The Effects of Nursing Shortages Term Paper by Quality Writers

The Effects of Nursing Shortages
A paper highlighting the nursing shortage in hospital emergency rooms.
# 102469 | 1,510 words | 9 sources | APA | 2008 | US
Published on Mar 25, 2008 in Medical and Health (Nursing)

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This paper describes the nursing shortage in the United States and elsewhere, and reviews literature pertaining to the underlying factors behind it. The author also explains how this impacts on the emergency department setting and provides some solutions as to how this factor could be overcome.

From the Paper:

"The nursing shortage in the United States and elsewhere is not a new phenomenon. This shortage can be traced to several factors, including those pertaining to personal and financial equity, the presence of more lucrative career options, high attrition rates of new graduates and personal satisfaction. With the coming realization that the health care infrastructure of the Unites States is less than satisfactory and more and more in danger of collapse as the "baby boomer" generation retires, health care professionals, particularly nurses, face an even bigger dilemma.
"Veteran" nurses in an emergency department setting are invaluable members of this particular department, particularly due to their clinical expertise and knowledge of department operations. They are the long-term staff that man, administer and manage the department even as other transient health care staff such as physicians-in-training come and go, they are indispensable repositories of operational knowledge changed and refined over the years to serve the community within which the hospital is based. While global turnover rates for nurses remain higher than other professions, those that choose to remain within the emergency department have a responsibility to pass on their knowledge to novices working within their department, regardless of profession. Nurses with substantial clinical experience in the same setting for years on end often set standards upon newer staff. These are important when one considers the relatively fast-paced tempo of any given emergency department. Acute patient cases are triaged, seen and examined, assessed, immediately treated, worked up for more diagnostics and discharged or admitted for observation with the intended goal of seeing all consults and giving them a definite disposition. An emergency care unit accomplishes this by ensuring a constant flow of patients in and out of its domain in order to be prepared for more urgent cases. The multiple roles of emergency department nurses, while demanding and at times stressful and complex, require staff that has acquired experience in this field as well as operational experience unique to the department."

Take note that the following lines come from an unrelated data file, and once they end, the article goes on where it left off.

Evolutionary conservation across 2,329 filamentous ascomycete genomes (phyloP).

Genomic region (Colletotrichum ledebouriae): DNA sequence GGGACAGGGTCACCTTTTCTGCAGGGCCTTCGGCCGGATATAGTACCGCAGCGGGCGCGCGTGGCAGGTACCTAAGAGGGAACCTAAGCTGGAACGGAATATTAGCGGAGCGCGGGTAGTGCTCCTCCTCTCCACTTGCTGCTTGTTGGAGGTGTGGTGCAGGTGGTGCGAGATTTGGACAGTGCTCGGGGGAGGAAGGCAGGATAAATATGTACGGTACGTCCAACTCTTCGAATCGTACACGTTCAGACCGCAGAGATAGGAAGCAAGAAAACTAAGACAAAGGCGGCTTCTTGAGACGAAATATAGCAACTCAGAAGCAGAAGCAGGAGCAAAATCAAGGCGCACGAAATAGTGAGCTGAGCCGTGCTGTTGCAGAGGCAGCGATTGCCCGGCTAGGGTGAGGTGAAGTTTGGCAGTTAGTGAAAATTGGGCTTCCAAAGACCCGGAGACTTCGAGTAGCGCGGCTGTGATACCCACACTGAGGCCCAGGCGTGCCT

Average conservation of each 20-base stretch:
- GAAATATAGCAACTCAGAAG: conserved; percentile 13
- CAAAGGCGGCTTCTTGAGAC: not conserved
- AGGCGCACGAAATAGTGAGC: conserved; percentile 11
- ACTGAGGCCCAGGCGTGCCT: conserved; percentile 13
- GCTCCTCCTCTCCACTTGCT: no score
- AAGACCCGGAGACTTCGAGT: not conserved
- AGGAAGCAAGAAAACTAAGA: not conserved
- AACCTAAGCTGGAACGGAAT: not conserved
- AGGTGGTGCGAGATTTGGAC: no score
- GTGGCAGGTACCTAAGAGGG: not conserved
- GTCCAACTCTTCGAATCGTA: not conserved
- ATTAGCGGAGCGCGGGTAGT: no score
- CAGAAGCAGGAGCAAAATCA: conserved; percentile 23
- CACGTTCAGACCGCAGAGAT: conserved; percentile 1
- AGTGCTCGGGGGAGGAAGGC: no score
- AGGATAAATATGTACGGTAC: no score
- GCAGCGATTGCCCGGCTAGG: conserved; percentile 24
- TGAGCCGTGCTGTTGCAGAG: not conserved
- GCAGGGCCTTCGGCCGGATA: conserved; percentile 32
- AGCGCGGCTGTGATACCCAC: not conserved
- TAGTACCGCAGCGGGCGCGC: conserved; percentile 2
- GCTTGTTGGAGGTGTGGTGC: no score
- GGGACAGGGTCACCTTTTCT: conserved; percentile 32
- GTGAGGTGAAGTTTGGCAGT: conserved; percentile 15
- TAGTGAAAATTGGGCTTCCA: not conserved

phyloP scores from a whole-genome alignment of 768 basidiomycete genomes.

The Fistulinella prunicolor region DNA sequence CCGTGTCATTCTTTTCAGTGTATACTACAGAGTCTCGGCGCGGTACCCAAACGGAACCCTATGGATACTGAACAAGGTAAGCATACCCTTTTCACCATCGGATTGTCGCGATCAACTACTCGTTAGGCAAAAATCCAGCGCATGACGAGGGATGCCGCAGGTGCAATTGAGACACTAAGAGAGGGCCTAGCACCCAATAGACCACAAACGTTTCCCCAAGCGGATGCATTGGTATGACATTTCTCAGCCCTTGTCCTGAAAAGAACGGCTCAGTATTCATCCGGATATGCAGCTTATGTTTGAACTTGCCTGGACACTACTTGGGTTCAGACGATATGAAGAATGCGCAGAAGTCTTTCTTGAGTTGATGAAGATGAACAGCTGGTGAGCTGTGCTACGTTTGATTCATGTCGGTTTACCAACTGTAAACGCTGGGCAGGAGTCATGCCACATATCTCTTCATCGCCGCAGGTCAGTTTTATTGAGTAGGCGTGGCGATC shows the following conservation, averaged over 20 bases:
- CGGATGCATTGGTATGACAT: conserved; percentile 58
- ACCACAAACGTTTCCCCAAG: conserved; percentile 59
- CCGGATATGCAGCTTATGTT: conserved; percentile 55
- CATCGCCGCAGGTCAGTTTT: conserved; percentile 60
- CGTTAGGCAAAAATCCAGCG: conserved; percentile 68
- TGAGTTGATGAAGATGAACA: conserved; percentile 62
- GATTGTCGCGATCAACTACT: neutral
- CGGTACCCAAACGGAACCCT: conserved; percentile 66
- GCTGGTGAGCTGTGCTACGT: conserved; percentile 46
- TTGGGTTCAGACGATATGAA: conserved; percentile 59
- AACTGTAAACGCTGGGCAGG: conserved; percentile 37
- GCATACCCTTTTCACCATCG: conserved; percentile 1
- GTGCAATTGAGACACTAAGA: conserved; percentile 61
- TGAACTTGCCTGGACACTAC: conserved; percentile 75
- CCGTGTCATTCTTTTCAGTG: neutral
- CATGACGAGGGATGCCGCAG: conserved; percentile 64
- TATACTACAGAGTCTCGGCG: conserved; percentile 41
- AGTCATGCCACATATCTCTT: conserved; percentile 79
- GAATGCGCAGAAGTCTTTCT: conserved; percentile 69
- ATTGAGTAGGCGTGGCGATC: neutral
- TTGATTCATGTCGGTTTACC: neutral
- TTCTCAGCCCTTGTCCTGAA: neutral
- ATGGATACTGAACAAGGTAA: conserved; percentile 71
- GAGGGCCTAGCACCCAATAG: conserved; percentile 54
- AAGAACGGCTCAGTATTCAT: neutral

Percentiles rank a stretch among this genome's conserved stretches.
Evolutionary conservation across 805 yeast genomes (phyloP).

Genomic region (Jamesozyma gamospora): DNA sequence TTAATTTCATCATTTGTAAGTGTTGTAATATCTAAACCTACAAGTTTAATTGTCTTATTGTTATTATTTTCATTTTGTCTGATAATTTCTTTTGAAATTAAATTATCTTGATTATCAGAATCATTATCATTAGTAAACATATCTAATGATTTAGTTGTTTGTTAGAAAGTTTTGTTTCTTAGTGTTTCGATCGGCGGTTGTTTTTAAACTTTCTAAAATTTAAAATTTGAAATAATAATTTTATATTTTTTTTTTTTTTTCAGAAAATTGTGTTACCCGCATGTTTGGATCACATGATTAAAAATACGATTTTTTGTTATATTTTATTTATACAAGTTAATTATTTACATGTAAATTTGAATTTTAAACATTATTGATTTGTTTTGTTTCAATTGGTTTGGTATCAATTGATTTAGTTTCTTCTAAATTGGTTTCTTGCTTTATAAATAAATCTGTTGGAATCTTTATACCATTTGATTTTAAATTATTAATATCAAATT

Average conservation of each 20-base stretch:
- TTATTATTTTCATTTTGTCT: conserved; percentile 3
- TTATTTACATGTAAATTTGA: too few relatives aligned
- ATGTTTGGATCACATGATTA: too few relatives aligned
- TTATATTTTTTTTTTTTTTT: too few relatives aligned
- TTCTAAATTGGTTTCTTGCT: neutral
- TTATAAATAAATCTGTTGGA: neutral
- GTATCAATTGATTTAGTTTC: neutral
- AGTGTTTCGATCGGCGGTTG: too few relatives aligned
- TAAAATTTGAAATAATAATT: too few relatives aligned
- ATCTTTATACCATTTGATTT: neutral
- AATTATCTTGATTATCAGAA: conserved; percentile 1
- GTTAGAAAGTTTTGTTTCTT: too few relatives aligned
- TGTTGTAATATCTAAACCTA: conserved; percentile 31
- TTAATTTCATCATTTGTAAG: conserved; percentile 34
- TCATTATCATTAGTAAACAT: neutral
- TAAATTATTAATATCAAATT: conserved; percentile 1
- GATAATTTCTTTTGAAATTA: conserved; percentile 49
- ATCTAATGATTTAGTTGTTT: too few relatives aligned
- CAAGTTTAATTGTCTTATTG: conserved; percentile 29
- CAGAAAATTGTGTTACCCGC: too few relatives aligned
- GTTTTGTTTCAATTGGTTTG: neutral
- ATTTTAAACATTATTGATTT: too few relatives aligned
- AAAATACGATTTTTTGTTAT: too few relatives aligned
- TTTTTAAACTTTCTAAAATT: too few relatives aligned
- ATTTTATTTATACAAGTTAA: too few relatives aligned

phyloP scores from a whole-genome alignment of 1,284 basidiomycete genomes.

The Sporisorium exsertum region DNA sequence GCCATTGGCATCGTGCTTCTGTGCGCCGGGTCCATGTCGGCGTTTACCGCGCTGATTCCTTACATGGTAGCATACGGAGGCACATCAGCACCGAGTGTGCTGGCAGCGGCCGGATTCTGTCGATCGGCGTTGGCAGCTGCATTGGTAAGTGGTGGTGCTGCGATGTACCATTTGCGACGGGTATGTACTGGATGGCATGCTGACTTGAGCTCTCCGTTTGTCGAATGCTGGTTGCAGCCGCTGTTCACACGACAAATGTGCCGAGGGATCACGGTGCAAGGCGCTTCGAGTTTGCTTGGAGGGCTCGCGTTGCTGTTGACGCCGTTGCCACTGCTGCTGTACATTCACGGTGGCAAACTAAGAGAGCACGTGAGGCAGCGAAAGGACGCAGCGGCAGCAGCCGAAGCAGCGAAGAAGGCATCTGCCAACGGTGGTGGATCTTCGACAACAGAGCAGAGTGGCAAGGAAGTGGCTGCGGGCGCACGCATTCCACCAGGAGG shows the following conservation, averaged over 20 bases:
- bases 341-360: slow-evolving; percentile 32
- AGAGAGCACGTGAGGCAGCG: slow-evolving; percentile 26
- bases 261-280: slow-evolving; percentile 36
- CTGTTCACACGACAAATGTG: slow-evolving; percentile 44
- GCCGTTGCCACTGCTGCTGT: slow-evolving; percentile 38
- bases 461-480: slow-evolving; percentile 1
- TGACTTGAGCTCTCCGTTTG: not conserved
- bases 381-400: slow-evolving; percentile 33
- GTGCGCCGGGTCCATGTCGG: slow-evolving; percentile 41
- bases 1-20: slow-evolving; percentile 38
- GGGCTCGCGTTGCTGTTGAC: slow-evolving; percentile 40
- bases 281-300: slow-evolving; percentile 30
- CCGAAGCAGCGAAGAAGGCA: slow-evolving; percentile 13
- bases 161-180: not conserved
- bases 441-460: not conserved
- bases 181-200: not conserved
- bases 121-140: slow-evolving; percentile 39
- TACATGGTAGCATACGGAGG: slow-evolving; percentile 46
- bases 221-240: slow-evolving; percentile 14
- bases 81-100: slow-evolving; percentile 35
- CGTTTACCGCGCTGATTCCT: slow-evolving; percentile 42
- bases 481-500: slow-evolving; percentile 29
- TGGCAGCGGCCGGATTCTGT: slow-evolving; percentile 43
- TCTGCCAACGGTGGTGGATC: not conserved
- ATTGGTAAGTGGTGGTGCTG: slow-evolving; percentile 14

Sample of Sources Used:

  • Aiken LH, Clarke SP, Sloane DM, Sochalski J & Silber JH. (2002). Hospital nurse staffing and patient mortality, nurse burnout, and job dissatisfaction. JAMA, 288(16), 1987-93. Retrieved March 10, 2007 from
  • American Association of Colleges of Nursing (AACN). (2004). Nursing Shortage Fact Sheet. Retrieved March 10, 2007 from
  • Crouch R & Williams S. (2006). Patient dependency in the emergency department (ED): reliability and validity of the Jones Dependency Tool (JDT). Accid Emerg Nurs., 14(4), 219-29. Retrieved March 10, 2007 from the Pubmed Database.
  • Emergency Nurses Association (ENA). (2003). Emergency Nurses Association position statement. Retrieved March 10, 2007 from
  • Muntlin A, Gunningberg L & Carlsson M. (2006). Patients' perceptions of quality of care at an emergency department and identification of areas for quality improvement. J Clin Nurs., 15(8), 1045-56. Retrieved March 10, 2007 from the Pubmed Database.

Cite this Term Paper:

APA Format

The Effects of Nursing Shortages (2008, March 25) Retrieved March 26, 2023, from

MLA Format

"The Effects of Nursing Shortages" 25 March 2008. Web. 26 March. 2023. <>